Lang v. Wilkie, No. 19-1992 (Fed. Cir. 2020)Annotate this Case
Lang served in the Marine Corps in 1966-1968 and was badly injured in Vietnam. Lang sought psychiatric treatment at the Pittsburgh VA Medical Center. In 1995, an examiner explained: [T]he Veteran from a physical standpoint is permanently and totally disabled from any type of gainful employment [and] is also socially handicapped to a severe degree . . . . He has a very severe form of PTSD that he has treated himself with alcohol abuse... not to mention the horrendous physical deformities. Lang was granted a 10% disability rating in 1996. Lang did not appeal but continued to receive treatment.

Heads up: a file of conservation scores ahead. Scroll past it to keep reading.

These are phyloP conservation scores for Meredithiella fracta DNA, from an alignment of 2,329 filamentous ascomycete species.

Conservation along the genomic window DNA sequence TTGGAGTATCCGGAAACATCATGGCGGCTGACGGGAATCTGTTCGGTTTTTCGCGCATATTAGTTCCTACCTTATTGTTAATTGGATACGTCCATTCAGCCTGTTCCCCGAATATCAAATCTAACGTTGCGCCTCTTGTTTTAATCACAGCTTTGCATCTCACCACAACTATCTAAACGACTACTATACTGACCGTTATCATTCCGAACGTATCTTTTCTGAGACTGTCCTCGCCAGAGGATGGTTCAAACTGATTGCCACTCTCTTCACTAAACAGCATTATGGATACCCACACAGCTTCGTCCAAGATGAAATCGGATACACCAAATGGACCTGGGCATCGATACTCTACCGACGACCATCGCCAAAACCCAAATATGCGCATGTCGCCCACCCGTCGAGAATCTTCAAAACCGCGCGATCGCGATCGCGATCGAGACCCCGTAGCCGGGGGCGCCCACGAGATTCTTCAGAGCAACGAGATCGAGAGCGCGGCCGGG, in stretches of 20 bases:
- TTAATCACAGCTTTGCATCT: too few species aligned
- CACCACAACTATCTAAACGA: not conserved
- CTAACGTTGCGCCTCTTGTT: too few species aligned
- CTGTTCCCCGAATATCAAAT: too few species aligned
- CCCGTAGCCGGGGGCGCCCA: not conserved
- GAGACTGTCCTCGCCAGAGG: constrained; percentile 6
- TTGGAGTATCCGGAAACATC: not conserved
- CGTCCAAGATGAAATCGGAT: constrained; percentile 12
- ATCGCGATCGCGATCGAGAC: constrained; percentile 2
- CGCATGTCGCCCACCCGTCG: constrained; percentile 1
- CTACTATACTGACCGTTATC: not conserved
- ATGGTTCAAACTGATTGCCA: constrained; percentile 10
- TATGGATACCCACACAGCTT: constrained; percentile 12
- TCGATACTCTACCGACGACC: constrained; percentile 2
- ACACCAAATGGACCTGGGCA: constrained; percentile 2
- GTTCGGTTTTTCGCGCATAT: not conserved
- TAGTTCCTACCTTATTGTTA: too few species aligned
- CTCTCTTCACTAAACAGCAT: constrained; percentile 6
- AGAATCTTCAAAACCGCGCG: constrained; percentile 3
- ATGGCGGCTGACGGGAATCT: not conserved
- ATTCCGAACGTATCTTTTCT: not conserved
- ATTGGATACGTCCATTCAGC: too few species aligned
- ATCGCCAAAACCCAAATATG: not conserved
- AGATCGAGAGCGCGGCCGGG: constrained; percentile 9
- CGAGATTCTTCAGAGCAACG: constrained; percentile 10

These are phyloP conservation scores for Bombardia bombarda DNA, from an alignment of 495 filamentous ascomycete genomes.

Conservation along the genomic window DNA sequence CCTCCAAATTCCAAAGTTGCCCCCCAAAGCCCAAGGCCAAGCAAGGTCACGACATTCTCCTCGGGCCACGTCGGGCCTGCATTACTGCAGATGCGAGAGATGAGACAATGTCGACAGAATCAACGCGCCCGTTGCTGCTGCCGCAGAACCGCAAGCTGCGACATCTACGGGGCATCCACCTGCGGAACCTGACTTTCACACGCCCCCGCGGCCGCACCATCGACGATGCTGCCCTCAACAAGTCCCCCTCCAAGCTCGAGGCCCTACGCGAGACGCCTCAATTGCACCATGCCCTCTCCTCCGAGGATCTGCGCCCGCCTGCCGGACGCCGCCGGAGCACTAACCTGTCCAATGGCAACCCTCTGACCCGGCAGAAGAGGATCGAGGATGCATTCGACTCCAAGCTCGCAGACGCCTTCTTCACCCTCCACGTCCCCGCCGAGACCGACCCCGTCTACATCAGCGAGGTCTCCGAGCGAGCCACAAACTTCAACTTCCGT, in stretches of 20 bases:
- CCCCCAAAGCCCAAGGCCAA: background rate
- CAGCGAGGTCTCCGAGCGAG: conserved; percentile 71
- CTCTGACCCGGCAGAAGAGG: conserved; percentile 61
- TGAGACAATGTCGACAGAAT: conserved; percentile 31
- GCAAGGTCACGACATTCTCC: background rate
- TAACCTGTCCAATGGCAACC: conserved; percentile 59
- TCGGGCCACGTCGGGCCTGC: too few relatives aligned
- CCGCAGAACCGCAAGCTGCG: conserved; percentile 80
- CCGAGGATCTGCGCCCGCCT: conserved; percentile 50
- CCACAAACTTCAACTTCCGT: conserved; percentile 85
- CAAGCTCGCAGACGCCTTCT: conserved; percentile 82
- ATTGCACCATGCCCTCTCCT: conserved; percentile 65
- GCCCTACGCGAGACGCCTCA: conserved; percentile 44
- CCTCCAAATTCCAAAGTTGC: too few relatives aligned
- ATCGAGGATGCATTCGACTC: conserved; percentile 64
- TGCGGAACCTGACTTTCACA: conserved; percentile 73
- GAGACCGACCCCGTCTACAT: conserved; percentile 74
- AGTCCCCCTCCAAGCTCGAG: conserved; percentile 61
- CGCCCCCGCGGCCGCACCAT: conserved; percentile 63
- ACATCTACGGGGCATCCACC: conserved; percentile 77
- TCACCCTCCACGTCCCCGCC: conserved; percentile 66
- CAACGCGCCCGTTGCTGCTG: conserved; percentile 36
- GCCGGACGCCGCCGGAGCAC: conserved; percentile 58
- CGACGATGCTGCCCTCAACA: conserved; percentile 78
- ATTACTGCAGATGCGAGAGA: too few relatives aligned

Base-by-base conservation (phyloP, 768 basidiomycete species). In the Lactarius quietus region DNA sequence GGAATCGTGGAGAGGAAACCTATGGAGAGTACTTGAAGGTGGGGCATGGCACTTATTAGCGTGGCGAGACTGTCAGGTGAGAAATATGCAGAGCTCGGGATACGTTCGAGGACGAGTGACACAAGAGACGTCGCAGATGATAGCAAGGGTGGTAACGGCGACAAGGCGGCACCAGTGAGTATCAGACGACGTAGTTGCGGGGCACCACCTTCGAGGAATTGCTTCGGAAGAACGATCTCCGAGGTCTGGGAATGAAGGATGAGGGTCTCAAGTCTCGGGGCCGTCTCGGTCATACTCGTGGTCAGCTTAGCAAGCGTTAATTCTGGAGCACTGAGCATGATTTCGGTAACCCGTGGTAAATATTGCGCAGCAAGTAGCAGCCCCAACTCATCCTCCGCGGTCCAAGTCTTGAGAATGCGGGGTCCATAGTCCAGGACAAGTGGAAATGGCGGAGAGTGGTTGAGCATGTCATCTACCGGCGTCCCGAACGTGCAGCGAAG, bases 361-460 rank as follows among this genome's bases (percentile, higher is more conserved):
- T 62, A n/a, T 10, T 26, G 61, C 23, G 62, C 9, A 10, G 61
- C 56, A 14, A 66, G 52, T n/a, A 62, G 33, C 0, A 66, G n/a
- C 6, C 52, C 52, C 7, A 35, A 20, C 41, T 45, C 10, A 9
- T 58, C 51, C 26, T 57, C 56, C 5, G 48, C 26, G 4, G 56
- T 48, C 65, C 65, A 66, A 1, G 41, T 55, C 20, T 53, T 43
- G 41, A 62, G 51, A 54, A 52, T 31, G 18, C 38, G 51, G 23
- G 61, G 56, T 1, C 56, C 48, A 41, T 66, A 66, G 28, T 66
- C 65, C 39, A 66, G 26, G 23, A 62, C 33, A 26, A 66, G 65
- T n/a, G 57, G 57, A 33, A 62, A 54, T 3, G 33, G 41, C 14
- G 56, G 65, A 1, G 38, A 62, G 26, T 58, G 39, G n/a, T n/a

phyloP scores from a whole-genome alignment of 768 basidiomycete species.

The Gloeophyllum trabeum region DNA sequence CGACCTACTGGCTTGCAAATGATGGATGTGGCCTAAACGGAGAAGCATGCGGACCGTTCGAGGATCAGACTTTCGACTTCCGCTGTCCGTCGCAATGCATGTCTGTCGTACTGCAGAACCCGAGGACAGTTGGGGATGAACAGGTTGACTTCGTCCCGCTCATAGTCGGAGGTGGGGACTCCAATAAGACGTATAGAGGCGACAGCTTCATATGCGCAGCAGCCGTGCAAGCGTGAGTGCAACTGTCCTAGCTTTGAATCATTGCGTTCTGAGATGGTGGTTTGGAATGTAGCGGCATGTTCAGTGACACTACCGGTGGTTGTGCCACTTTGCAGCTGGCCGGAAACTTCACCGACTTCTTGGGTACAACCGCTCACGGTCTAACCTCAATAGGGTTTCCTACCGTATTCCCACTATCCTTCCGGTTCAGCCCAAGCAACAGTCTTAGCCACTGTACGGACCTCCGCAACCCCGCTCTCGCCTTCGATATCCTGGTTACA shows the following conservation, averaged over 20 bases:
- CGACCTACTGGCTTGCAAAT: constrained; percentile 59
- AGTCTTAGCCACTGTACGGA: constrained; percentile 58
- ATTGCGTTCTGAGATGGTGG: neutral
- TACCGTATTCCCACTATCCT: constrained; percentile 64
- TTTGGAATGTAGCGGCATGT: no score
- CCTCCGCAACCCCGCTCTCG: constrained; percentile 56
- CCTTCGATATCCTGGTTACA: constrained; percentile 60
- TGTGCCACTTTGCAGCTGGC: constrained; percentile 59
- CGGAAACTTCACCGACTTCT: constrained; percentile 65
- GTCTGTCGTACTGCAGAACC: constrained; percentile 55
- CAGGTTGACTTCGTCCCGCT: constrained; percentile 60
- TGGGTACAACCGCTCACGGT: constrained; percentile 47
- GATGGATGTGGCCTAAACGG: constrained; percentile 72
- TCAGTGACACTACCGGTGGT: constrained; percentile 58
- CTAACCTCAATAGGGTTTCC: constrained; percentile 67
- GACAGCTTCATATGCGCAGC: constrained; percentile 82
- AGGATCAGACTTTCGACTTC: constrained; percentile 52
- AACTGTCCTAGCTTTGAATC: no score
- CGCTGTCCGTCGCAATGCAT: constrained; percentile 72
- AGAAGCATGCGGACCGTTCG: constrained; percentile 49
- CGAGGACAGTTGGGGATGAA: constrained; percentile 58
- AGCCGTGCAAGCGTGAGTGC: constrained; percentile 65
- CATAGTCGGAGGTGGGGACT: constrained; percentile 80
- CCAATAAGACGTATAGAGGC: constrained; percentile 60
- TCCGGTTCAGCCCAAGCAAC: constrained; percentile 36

In 2014, Lang moved to revise the 1996 rating, citing clear and unmistakable error (CUE). The Veterans Court affirmed the denial of Lang’s request for an adjustment, stating that Lang failed to prove that the “VA had sufficient knowledge of the VA treatment records . . . to trigger the Board’s duty to make the requested findings.” The Federal Circuit vacated. Lang’s post-decision medical records were constructively received by the VA adjudicator before the expiration of the one-year appeal period. A claim remains open until the VA determines whether post-decision evidence received within the one-year appeal period is “new and material.” The Board made no such determination as to Lang’s post-decision medical records, so the 1996 rating decision was not final and a CUE analysis was not required.